The new programme will be broadcast on Tuesdays and Thursdays at 10am, but it will have strategically-timed repeats so that Archers listeners on Radio 4 can switch across straight after the lunchtime broadcast, doubling their daily dose.

Ambridge Extra will have an initial series of 13 episodes, each 15 minutes long, with another series in the autumn. "You can continue to listen to The Archers without missing anything essential," says the show's other writer, Keri Davies. "But if you follow both, then you'll get a deeper insight into what's going on in our characters' lives." She says the spin-off will be faster, pacier and punchier. "It zips along quite fast, so it should be a lively listen."

Traditionalists may feel that there has been a little too much zipping already in recent times. The unhurried appeal of The Archers was always that it was "an everyday story of country folk". But lately there seems to be rather more happening than most of us would find comfortable in our everyday round. Something a little less event-filled and more character-driven might better fit the bill.

There are other risks too. We may also discover that the programme's silent characters were silent for the good reason that they did not have much worth saying. And it may well be that what happens on-stage in the new series complicates the back-story of the characters in the main programme to such a degree that some plotlines may become even more sketchy and unconvincing.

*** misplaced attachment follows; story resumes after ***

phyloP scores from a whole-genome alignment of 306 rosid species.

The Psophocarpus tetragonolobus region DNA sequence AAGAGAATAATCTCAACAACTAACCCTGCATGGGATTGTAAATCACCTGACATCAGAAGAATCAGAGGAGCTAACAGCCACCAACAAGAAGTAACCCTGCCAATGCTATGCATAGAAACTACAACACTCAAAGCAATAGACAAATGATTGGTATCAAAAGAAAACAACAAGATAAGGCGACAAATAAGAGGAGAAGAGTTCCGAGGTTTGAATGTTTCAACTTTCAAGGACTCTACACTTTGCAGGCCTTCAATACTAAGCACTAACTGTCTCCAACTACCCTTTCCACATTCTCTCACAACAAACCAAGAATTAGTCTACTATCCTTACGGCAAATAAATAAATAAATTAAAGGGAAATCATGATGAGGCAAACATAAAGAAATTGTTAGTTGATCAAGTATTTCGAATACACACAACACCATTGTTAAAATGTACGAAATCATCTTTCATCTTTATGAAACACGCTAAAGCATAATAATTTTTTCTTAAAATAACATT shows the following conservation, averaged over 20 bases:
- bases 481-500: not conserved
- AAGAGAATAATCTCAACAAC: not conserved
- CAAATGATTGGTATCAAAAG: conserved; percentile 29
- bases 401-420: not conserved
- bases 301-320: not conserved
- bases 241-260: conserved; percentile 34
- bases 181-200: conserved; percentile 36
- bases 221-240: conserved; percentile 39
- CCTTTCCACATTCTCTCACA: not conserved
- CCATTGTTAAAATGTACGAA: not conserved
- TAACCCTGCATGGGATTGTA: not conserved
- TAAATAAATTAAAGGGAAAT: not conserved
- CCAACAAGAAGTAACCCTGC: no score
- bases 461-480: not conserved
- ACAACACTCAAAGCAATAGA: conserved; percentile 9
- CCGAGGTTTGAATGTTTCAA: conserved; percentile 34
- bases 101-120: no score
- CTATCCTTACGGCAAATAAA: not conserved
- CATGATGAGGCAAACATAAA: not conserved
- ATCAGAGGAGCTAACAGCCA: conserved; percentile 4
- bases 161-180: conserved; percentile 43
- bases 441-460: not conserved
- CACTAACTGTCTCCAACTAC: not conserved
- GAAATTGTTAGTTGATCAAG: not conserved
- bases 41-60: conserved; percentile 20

Times change, even in rural Borsetshire – although we must hope not too much. Alice's new university housemate turns out to be a character named Chaz, who comes from a well-to-do family, likes cocktails and a good night out but dislikes oiks and being bored.

Readers who are longer in the tooth may recall that the late-lamented Nigel would once have merited pretty much that description. In his younger days his idea of a good time invariably involved a gorilla suit and several bottles of champagne.

Yet even Camilla, the Duchess of Cornwall, shed a tear when the middle-aged Nigel slid from the roof of Lower Loxley, as she disclosed when she made a guest appearance on The Archers to mark its diamond jubilee last month.

She, and we, may warm to young Chaz yet.

Arts and Entertainment
Just folk: The Unthanks

music
Arts and Entertainment
Eddie Redmayne with his Screen Actors Guild award for Best Actor

film
Arts and Entertainment
Rowan Atkinson is bringing out Mr Bean for Comic Relief

TV
Arts and Entertainment

Theatre

Arts and Entertainment
V&A museum in London

Art Piece taken off website amid 'severe security alert'

PROMOTED VIDEO